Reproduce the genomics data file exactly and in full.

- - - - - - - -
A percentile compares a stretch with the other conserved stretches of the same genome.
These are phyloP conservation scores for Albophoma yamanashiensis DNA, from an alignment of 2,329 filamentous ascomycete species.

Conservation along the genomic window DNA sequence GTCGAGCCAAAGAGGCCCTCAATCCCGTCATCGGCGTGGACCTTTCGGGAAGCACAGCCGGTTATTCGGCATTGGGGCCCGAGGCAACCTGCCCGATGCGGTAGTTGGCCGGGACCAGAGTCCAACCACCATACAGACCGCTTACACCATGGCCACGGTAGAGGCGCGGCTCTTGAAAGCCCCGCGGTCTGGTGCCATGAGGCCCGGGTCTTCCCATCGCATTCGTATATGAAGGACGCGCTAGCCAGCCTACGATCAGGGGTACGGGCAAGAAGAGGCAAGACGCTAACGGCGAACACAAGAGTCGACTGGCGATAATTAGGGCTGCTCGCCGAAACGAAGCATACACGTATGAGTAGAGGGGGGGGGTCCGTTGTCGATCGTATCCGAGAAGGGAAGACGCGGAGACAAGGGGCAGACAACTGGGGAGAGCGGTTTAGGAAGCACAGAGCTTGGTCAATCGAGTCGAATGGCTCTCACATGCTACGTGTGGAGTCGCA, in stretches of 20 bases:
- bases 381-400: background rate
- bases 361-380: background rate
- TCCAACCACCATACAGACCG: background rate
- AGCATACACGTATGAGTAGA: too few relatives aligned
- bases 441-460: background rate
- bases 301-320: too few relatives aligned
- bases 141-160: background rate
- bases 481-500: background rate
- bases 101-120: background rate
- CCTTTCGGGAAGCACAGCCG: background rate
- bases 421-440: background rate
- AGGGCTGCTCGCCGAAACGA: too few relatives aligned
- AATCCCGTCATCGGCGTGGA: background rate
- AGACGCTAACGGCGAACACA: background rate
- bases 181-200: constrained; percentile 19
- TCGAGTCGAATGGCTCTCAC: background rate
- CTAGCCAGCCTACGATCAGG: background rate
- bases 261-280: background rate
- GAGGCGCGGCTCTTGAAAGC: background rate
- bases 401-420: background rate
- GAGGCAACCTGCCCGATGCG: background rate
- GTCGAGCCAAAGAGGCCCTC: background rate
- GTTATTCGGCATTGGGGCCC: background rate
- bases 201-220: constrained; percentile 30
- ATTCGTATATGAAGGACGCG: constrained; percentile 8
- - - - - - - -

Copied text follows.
A percentile compares a stretch with the other conserved stretches of the same genome.
These are phyloP conservation scores for Albophoma yamanashiensis DNA, from an alignment of 2,329 filamentous ascomycete species.

Conservation along the genomic window DNA sequence GTCGAGCCAAAGAGGCCCTCAATCCCGTCATCGGCGTGGACCTTTCGGGAAGCACAGCCGGTTATTCGGCATTGGGGCCCGAGGCAACCTGCCCGATGCGGTAGTTGGCCGGGACCAGAGTCCAACCACCATACAGACCGCTTACACCATGGCCACGGTAGAGGCGCGGCTCTTGAAAGCCCCGCGGTCTGGTGCCATGAGGCCCGGGTCTTCCCATCGCATTCGTATATGAAGGACGCGCTAGCCAGCCTACGATCAGGGGTACGGGCAAGAAGAGGCAAGACGCTAACGGCGAACACAAGAGTCGACTGGCGATAATTAGGGCTGCTCGCCGAAACGAAGCATACACGTATGAGTAGAGGGGGGGGGTCCGTTGTCGATCGTATCCGAGAAGGGAAGACGCGGAGACAAGGGGCAGACAACTGGGGAGAGCGGTTTAGGAAGCACAGAGCTTGGTCAATCGAGTCGAATGGCTCTCACATGCTACGTGTGGAGTCGCA, in stretches of 20 bases:
- bases 381-400: background rate
- bases 361-380: background rate
- TCCAACCACCATACAGACCG: background rate
- AGCATACACGTATGAGTAGA: too few relatives aligned
- bases 441-460: background rate
- bases 301-320: too few relatives aligned
- bases 141-160: background rate
- bases 481-500: background rate
- bases 101-120: background rate
- CCTTTCGGGAAGCACAGCCG: background rate
- bases 421-440: background rate
- AGGGCTGCTCGCCGAAACGA: too few relatives aligned
- AATCCCGTCATCGGCGTGGA: background rate
- AGACGCTAACGGCGAACACA: background rate
- bases 181-200: constrained; percentile 19
- TCGAGTCGAATGGCTCTCAC: background rate
- CTAGCCAGCCTACGATCAGG: background rate
- bases 261-280: background rate
- GAGGCGCGGCTCTTGAAAGC: background rate
- bases 401-420: background rate
- GAGGCAACCTGCCCGATGCG: background rate
- GTCGAGCCAAAGAGGCCCTC: background rate
- GTTATTCGGCATTGGGGCCC: background rate
- bases 201-220: constrained; percentile 30
- ATTCGTATATGAAGGACGCG: constrained; percentile 8